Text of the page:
UN world summit for social development opening in Geneva

Representatives of about 100 countries will be seeking ways of bridging the gap between rich and poor nations at an international summit getting underway in Geneva.

This content was published on June 25, 2000 minutes

The special session of the United Nations General Assembly - the first to be held at the UN's European headquarters at the Palais des Nations in Geneva - will bring together some 4,000 officials, but there are no heads of state or government leaders from industrialised countries attending the five-day conference.

The summit is a follow-up to the meeting held in Copenhagen five years ago at which a social charter, signed by scores of heads of state and government leaders, promised measures to combat world poverty.

Analysts say little has been achieved since the Copenhagen meeting, and expectations are low in Geneva.

Speaking on the eve of the summit, the UN secretary-general, Kofi Annan, said efforts to lower barriers to trade, investment and business around the world "can benefit mankind as a whole".

"But clearly at the moment millions of people - perhaps even the majority of the human race - are being denied those benefits" he said.

Since the Copenhagen meeting, the number of people living in absolute poverty - living on less than one dollar a day - has increased by about 200 million people to reach 1.2 billion, according to UN estimates.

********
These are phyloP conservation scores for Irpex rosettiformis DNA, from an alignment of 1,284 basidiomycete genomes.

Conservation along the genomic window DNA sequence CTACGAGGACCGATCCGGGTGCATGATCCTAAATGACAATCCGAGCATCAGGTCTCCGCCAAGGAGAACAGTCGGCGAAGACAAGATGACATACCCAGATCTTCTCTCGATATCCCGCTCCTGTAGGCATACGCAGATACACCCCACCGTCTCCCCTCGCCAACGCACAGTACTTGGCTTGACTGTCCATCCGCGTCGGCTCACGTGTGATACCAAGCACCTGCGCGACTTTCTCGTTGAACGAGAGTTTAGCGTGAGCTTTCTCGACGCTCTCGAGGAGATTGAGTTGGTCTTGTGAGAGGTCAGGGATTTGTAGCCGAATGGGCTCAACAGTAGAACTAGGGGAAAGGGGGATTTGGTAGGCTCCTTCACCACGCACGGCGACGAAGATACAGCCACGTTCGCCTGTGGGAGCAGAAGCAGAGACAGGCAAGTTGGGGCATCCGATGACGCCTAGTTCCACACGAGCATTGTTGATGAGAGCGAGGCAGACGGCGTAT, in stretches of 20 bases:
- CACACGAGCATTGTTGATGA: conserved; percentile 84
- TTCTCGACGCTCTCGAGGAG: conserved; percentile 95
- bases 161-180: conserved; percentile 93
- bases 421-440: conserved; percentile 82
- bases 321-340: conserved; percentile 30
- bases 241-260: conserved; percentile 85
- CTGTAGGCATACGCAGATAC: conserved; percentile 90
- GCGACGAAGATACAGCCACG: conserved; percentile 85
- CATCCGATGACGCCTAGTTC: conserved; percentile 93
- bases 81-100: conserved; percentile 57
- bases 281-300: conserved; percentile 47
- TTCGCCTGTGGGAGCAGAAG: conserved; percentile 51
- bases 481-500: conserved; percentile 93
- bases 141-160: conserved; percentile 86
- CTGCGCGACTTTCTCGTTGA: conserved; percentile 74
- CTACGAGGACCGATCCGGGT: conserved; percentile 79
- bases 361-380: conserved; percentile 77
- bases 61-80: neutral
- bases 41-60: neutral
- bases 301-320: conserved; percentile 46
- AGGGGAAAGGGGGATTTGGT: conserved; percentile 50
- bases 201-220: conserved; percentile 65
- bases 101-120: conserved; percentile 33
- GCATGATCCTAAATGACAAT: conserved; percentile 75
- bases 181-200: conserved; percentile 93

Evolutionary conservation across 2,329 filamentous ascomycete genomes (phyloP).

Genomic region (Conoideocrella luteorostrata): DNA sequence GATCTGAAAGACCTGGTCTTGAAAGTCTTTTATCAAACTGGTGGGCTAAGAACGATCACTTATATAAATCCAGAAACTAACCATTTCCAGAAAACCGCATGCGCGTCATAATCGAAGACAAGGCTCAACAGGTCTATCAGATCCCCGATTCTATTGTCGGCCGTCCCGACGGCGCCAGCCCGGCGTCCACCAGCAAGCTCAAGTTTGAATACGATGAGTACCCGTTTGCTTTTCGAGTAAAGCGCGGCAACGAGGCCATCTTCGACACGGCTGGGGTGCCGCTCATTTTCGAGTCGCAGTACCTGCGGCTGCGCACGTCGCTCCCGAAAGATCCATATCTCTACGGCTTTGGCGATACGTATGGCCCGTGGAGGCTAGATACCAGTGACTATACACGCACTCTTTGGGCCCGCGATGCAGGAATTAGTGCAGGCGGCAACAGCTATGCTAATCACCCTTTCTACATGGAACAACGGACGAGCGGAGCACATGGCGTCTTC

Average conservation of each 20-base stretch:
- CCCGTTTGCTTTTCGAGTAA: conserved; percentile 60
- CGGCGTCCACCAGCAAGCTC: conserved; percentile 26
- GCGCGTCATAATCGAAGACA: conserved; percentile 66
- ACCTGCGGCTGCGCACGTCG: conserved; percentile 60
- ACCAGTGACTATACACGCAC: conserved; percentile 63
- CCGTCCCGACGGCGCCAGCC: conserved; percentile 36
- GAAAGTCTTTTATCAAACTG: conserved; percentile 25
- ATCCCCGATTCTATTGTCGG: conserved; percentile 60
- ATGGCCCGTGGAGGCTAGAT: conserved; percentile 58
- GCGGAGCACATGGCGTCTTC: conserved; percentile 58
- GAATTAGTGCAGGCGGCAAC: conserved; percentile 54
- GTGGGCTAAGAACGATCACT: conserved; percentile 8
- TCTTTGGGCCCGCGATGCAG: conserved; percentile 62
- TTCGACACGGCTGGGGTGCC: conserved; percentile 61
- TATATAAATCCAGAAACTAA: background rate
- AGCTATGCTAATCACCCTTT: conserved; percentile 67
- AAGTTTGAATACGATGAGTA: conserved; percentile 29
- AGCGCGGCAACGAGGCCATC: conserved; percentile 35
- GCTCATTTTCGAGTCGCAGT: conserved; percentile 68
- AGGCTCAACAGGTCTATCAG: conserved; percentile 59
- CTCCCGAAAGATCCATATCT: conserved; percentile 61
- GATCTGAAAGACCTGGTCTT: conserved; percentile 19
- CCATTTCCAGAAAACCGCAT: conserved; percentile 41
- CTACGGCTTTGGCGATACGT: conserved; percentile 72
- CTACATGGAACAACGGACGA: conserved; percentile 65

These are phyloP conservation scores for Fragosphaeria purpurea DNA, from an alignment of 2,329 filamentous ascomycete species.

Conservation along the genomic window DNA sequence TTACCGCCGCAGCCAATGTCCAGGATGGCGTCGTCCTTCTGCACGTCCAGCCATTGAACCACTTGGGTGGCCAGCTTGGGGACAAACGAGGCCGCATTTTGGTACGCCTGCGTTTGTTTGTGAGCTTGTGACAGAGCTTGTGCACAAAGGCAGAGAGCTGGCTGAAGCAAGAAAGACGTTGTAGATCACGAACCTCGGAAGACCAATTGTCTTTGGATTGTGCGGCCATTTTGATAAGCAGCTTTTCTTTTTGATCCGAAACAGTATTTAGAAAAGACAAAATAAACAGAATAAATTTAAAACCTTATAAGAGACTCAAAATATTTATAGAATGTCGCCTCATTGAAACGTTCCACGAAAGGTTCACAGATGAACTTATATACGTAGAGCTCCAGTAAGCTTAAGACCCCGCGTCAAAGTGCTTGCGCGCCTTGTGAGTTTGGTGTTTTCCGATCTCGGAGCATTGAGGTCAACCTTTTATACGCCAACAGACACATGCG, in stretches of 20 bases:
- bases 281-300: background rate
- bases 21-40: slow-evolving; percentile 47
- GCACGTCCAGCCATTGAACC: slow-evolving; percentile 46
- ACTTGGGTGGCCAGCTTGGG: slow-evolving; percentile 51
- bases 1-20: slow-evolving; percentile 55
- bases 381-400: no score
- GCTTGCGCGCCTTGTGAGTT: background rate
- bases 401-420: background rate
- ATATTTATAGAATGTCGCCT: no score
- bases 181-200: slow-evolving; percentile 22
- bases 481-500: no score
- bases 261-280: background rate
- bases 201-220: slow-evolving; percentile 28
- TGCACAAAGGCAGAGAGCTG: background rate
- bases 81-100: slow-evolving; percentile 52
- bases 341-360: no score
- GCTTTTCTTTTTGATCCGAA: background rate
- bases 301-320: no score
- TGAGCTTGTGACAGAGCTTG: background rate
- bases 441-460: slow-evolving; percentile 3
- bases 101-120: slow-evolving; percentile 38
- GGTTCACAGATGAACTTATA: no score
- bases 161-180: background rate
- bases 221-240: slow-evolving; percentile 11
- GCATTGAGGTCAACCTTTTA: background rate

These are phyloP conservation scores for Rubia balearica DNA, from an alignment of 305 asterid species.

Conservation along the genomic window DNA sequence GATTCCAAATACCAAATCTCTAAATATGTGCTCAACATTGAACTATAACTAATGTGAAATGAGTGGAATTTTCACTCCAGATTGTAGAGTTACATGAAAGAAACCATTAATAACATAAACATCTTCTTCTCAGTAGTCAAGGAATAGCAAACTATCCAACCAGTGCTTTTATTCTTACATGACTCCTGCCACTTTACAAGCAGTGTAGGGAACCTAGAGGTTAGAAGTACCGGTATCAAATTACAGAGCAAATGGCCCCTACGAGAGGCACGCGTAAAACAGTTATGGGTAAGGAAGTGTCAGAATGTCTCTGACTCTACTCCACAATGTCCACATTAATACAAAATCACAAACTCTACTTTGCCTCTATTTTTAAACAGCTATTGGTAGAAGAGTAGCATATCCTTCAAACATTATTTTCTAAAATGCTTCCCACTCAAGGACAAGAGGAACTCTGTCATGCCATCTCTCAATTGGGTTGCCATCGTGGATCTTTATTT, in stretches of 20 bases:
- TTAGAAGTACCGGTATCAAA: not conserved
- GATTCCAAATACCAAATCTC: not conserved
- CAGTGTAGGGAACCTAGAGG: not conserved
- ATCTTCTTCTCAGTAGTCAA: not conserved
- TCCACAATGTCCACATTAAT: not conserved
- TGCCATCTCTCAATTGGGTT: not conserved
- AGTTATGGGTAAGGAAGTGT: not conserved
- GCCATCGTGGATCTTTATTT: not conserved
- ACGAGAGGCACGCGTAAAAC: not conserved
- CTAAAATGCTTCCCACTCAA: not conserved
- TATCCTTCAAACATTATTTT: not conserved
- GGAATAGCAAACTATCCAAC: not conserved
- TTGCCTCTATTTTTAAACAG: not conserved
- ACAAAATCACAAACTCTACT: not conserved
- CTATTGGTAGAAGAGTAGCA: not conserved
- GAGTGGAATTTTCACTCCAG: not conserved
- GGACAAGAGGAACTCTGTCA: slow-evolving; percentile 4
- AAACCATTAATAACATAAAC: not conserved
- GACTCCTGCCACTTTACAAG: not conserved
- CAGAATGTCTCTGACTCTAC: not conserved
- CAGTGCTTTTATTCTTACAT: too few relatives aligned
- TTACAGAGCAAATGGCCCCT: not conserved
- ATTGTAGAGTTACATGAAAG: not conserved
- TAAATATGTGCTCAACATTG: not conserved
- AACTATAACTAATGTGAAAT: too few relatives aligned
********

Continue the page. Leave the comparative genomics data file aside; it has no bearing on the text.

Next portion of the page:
Although it is not a member of the UN, Switzerland is represented by several cabinet ministers. The president, Adolf Ogi, is taking part in the opening and other ceremonies. Also attending are the interior minister, Ruth Dreifuss, the foreign minister, Joseph Deiss, and the economics minister, Pascal Couchepin.

On the eve of the meeting, several thousand anti-globalisation protestors took part in a demonstration in Geneva. They condemned the summit as a "masquerade". They marched on the Geneva headquarters of both the UN and the World Trade Organisation, which were sealed off by police.

Swiss soldiers were placed on standby to boost the UN's own security personnel, but police reported no incidents and said the demonstrators were peaceful. They mostly consisted of Third World organisations, unions, women's groups, green activists and young socialists, and marched under the slogan, "Let's globalise our resistance."

swissinfo with agencies

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